Seventy-seven Mount Holyoke College students participated in mixed groups (2x2) study that examined the effects of an imageís familiarity on oneís ability to detect visual changes within images. Half of subjects were asked to detect the changes while engaged in conversation to additionally examine the effect that divided attention has on change blindness. An analysis of variance was run on the resulting change detection reaction times. Results show that participants are able to detect changes significantly more quickly in familiar images than they are able to detect changes in unfamiliar changes. Further examination of results led us to examine the difference between the two set of images used. Significantly different reaction times were found between the two sets of images. There was no main effect for the distraction variable, although it did not have a significant effect on the second picture set. Possible reasons for these results, and ideas for further study, are discussed.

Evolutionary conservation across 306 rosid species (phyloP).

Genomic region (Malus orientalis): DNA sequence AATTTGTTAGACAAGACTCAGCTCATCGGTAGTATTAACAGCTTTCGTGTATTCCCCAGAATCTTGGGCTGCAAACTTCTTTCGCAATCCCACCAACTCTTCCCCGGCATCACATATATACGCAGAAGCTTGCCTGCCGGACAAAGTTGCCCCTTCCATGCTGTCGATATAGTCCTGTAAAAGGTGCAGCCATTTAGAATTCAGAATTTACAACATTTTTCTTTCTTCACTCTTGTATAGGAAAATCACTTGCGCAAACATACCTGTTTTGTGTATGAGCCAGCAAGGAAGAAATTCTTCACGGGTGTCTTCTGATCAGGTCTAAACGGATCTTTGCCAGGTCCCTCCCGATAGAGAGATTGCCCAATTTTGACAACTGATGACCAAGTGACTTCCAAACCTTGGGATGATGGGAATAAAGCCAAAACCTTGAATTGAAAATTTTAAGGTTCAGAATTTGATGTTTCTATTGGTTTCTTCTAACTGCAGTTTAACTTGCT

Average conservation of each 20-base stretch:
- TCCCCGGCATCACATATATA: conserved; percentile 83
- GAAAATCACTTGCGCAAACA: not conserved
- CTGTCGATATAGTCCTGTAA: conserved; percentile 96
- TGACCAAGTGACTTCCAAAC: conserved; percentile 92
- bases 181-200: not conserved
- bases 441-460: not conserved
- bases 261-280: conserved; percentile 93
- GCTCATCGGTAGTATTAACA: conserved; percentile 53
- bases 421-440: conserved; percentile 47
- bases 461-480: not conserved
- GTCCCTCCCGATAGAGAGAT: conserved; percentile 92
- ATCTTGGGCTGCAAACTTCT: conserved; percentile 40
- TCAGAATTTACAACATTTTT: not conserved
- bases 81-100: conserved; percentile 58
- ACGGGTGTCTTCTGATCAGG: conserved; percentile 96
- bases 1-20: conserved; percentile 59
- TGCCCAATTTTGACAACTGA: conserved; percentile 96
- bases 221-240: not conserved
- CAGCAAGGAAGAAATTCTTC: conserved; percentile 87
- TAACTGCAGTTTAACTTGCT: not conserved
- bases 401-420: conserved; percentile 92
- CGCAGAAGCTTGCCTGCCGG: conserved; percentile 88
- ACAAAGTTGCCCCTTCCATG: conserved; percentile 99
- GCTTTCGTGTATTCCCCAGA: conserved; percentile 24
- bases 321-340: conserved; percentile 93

A mixed groups design ANOVA was used to determine if the familiarity of a picture (familiar and unfamiliar) and the task (distraction or non-distraction) and picture set (Mona Lisa/Ginevra, Scream/Murderer) had significant effect in reaction time to changes within the images. There was a significant main effect for picture set, significantly slower reaction times occurred using the Scream/Murderer set (M = 9662.668), F (1,28) = 20.375, MSE = 10479116.469, p = .000.

There was also a significant main effect for familiarity, significantly faster reaction times occurred when using familiar images (M = 7204.037) than unfamiliar images (M = 9353.292), F (1,28) = 9.584, MSE = 13431743.687, p = .004.

A significant interaction occurred between task and picture set. When participants were exposed to a distraction, they took significantly longer to detect a change within the Scream/Murderer set (M = 12910.627) than within the Mona Lisa/Ginevra (M = 8612.377), F (1,28) = 6.227, p = .019. There were no other significant interactions.

Figure 1. Mean reaction times for familiar and unfamiliar images.

Figure 2. Mean reaction times of distraction and non-distraction groups in each picture set.


Possible Complications Suggestions for follow-up studies